CLEVELAND (AP) — They finished in last place again, way out of playoff contention. The Red Sox were never really in the race.

And yet, as the 2015 season ended long before New England’s trees burst with color, the future didn’t look so bleak in Boston.

“I’m proud of what we did here,” interim manager Torey Lovullo said. “I couldn’t be more thrilled with what they did to lead into 2016.”

The second straight disappointing season for the Red Sox concluded Sunday with a 3-1 loss to the Cleveland Indians, who got a solid outing from Danny Salazar and finished their own inconsistent campaign one game over .500.

This isn’t the way it usually goes for the Red Sox. But two years after winning the World Series, they’re at the bottom of the AL East for the second year in a row and it took a 28-20 finish just to get within seven games of .500.

However, the season finale included some uplifting news: The Red Sox announced that manager John Farrell, who recently ended his last round of chemotherapy treatment for cancer, will be back in the dugout in 2016.

“It’s great news,” said Lovullo, Boston’s bench coach and Farrell’s close friend who took over the club on Aug. 14. “We’re excited because we’re looking for his good health.”

Boston starter Rick Porcello (9-15) came up short in his bid to reach double-digit wins for the seventh straight season. He allowed two earned runs and 10 hits in seven innings.

“I know I made some mistakes,” Porcello said. “But other than that, I was pretty happy with the way I finished the game and the way I finished the season.”

Farrell was diagnosed with non-Hodgkins lymphoma in August, and his departure was another blow to an underachieving team. The 53-year-old Farrell hopes to come back in 2016, as do the Red Sox, who went 78-84 and finished last in the AL East for the second straight year. The Red Sox have posted consecutive losing seasons for the first time since 1993-94.

“With a couple of key additions I think we’re going to be exactly where we want to be, and that’s win a world championship,” said Luvollo, who waived right to pursue managerial opening and signed a two-year extension to remain as Farrell’s bench coach.

David Ortiz drove in Boston’s only run with a double in the second. Big Papi was lifted for a pinch-runner after walking in the sixth, ending a season in which he surpassed 500 career homers and finished with 108 RBIs, his most since driving in 117 in 2007.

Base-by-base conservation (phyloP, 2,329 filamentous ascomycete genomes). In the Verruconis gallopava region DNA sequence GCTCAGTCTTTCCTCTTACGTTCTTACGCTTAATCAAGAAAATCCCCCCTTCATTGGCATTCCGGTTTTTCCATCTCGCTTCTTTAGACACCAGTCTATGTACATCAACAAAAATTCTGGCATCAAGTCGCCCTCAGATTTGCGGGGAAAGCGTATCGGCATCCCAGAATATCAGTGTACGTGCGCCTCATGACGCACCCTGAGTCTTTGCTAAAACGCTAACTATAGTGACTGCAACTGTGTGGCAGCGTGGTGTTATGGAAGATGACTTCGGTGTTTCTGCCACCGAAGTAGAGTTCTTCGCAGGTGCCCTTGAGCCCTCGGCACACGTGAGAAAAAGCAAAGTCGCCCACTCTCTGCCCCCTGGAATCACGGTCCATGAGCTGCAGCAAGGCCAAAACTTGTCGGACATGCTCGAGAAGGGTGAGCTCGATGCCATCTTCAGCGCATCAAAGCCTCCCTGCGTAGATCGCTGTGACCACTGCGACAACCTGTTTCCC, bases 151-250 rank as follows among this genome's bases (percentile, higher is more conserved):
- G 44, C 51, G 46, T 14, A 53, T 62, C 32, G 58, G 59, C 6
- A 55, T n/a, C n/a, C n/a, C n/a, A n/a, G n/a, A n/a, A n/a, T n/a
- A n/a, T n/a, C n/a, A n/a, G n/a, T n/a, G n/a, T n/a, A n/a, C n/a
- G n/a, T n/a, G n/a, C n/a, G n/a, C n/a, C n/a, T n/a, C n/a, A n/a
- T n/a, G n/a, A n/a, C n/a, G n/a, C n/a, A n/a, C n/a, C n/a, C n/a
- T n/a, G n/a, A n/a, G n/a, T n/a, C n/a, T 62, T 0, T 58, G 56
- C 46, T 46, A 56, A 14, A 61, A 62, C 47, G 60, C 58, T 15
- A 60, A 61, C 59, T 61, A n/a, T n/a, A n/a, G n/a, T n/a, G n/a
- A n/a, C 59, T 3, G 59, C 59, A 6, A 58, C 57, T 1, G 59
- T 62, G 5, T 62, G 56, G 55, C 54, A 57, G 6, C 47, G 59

Porcello’s throwing error on a pickoff attempt and Jesus Aguilar’s RBI single gave the Indians a 3-1 lead in the third.

With runners at the corners and one out, Porcello tried to catch Lonnie Chisenhall off the bag at first but threw wildly, allowing Michael Martinez to score. Chisenhall moved up and scored on Aguilar’s base hit.

Boston took a 1-0 lead in the first on consecutive doubles by Bogaerts and Ortiz, who was then retired trying to steal third. The Indians tied it on rookie Giovanny Urshela’s run-scoring single in the second.

TIP OF THE CAPS: After the final out, the Red Sox players gathered in front of their dugout and tipped their caps toward Don Orsillo, the team’s long-time TV announcer who will not be back next year. Orsillo was visibly moved by the salute.

“That was something we collectively thought would be a very nice gesture for Don,” Lovullo said. “He means a lot to all of us in different ways and means so much to the community and the Boston Red Sox. We wanted to acknowledge him for all his hard work and dedication.”

STREAK SNAPPED: CF Mookie Betts has his on-base streak ended at 36 games. During the streak, he batted .360 (54 of 150) with 14 doubles, one triple and seven homers. It’s the longest streak since Dustin Pedroia reached in 37 consecutive games in 2011.

SOX SHAKEUP: In addition to announcing Farrell’s return and Lovullo’s extension, the Red Sox will bring back hitting coach Chili Davis, pitching coach Carl Willis and third-base coach Brian Butterfield in 2016. First-base coach Arnie Beyeler is not being retained, and Lovullo had him bring out Boston’s lineup card before the game, a classy gesture.